Pete talked about how the preamplifier settings on these cameras often drifted off as they got hotter and had to be adjusted by the camera operator and how easy this could be if there was a convenient – say like on another camera – simple grey scale pattern around to quickly swing to, focus and adjust within a few seconds and then swing back to the scene they were shooting. Eureka! CBS New York veteran Jorgen Kirleis (now retired) verified Pete’s suspicion that the banding was actually a brilliant “quick trick” the CBS engineers had come up with. The reason the banding was not used much on the TK11/31s probably has to do with the fact that now there were handles on each side and with them in place over the banding, sharp focus on the lines was more difficult.
Photo courtesy Life Magazine.

Richard Rodgers (at piano), Gertrude Lawrence, and Oscar Hammerstein (right) appear on the Ed Sullivan’s Toast of the Town on September 16, 1951 with RCA TK10 in foreground. Note the original markings CBS cameras wore prior to the the introduction of the famous “Eyemark” logo in late 1951. Photo courtesy CBS Photo Archive. This image cannot be archived, sold, leased or shared.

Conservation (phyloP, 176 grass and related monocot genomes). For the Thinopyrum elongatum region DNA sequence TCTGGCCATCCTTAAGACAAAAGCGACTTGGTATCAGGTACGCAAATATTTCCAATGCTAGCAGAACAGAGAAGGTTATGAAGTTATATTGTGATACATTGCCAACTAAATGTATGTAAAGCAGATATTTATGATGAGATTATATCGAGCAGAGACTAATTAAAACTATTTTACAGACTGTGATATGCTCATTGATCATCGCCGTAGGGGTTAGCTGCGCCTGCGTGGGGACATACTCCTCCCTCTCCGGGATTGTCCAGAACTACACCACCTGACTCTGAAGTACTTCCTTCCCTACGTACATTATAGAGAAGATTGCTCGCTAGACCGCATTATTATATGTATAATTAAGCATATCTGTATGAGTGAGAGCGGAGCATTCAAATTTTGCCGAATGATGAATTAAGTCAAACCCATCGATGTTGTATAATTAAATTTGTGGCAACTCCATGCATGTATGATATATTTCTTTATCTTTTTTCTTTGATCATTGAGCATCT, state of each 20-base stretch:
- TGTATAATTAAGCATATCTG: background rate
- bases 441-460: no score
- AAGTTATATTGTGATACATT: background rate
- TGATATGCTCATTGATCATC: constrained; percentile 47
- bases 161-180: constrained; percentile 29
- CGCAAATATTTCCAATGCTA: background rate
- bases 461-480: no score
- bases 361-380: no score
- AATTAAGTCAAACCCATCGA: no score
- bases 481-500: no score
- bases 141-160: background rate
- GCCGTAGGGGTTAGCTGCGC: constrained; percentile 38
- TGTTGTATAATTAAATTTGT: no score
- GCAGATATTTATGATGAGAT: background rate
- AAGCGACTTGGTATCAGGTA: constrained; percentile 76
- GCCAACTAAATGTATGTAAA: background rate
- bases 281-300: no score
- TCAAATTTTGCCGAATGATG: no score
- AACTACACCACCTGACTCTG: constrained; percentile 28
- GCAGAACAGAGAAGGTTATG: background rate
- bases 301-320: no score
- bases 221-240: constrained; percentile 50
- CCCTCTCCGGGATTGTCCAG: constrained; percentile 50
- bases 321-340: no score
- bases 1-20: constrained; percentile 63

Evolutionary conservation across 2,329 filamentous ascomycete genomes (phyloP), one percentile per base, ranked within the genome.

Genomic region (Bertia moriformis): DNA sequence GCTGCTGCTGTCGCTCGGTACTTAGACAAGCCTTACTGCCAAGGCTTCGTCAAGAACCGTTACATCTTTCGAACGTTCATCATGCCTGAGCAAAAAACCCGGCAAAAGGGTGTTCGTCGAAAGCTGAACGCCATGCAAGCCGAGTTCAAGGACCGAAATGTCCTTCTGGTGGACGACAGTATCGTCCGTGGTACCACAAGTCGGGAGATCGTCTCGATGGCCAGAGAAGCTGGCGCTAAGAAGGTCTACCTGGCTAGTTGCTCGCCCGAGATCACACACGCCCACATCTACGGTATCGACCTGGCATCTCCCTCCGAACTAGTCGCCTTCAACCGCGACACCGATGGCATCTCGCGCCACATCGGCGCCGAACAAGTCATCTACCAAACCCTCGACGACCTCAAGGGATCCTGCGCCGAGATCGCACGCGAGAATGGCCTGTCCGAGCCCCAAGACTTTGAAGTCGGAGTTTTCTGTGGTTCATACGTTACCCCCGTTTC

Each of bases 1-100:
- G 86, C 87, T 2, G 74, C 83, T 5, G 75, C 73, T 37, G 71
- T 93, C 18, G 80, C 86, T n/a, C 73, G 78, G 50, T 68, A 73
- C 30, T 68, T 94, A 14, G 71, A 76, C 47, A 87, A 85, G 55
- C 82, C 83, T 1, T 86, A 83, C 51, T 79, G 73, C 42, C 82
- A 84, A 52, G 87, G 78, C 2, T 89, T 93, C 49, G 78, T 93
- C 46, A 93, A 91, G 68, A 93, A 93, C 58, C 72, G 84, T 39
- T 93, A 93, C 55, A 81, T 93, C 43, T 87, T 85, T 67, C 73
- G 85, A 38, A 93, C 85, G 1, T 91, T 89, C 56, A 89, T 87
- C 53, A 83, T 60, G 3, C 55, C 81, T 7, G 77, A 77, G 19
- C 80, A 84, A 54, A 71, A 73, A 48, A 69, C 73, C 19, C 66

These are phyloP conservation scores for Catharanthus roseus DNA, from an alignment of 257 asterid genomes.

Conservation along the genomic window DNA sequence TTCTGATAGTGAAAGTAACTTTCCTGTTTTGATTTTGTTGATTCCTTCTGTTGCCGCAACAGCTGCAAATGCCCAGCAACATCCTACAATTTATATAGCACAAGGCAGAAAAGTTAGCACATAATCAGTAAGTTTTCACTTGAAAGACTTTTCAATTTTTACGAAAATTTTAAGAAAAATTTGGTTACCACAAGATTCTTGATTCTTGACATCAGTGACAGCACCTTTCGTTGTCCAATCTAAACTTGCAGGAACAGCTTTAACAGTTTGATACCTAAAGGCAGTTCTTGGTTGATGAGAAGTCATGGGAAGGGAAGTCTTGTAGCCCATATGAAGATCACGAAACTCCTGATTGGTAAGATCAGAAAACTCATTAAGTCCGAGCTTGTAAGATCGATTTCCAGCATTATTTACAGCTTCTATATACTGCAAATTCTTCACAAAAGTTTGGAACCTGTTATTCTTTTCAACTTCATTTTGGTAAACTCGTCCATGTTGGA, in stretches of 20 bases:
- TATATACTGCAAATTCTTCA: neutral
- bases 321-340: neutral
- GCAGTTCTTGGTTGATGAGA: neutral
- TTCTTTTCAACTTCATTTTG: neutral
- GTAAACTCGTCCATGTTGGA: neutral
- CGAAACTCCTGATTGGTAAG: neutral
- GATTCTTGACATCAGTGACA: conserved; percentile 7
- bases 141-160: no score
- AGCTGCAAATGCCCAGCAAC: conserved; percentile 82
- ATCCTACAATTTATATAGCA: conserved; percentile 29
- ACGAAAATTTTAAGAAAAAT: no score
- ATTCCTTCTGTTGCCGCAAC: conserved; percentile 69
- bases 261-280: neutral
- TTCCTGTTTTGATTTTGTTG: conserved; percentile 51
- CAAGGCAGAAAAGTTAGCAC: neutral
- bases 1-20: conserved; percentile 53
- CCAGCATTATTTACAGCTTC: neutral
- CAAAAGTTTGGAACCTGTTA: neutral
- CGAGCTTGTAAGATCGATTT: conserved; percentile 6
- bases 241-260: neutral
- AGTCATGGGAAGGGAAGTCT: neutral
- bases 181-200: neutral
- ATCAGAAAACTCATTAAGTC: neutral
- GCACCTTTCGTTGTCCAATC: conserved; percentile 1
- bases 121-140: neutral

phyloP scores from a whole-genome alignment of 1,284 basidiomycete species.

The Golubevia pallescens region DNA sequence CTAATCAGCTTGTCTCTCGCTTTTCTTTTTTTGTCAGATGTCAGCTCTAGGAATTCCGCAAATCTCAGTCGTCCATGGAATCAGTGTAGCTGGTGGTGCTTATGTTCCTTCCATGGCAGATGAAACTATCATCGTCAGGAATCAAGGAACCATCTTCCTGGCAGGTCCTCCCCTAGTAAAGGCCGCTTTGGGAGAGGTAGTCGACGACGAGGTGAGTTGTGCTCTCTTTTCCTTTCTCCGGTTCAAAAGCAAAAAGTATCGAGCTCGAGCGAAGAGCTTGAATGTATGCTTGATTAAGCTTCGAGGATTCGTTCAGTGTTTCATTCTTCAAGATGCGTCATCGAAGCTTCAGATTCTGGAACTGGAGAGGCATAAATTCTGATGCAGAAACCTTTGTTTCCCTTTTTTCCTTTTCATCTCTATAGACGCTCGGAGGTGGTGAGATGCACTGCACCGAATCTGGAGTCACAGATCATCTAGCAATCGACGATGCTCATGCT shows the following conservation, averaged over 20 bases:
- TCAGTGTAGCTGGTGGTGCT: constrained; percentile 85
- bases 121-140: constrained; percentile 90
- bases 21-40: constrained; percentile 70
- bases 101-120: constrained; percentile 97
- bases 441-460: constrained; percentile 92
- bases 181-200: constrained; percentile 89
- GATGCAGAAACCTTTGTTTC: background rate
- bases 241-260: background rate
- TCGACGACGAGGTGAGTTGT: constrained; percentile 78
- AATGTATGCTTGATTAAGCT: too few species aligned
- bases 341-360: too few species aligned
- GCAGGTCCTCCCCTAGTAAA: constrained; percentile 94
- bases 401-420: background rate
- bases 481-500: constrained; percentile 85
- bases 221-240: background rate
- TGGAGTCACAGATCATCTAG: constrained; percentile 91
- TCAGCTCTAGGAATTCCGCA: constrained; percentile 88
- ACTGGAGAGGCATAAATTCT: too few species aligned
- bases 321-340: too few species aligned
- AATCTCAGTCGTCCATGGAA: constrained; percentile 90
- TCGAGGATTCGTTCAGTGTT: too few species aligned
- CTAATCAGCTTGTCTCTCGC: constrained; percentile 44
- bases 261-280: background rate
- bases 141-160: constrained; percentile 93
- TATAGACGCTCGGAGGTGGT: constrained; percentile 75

August 21, 1952 Walter Cronkite (left) interviews John Foster Dulles on Pick The Winner with an RCA TK10 in the foreground. Even though the “Eyemark” had been the logo for the CBS Television Network for close to nine months, this TK10 still carries the CBS logo designed by William Lescaze in the 1930s.Photo courtesy CBS Photo Archive. This image cannot be archived, sold, leased or shared.

June 10, 1954: Walter Cronkite, host of The Morning Show, reports from the Children’s Expedition to the Statue of Liberty, New York via an RCA TK30 equipped with a massive Zoomar field lens. Photo courtesy CBS Photo Archive. This image cannot be archived, sold, leased or shared.

July 20, 1954: Walter Cronkite with cameramen Allen Scott and Kurt Oppenheimer and floor director Bob Jacobson wearing Bermuda shorts for a CBS Morning Show scene shot with RCA TK10s. Photo courtesy CBS Photo Archive. This image cannot be archived, sold, leased or shared.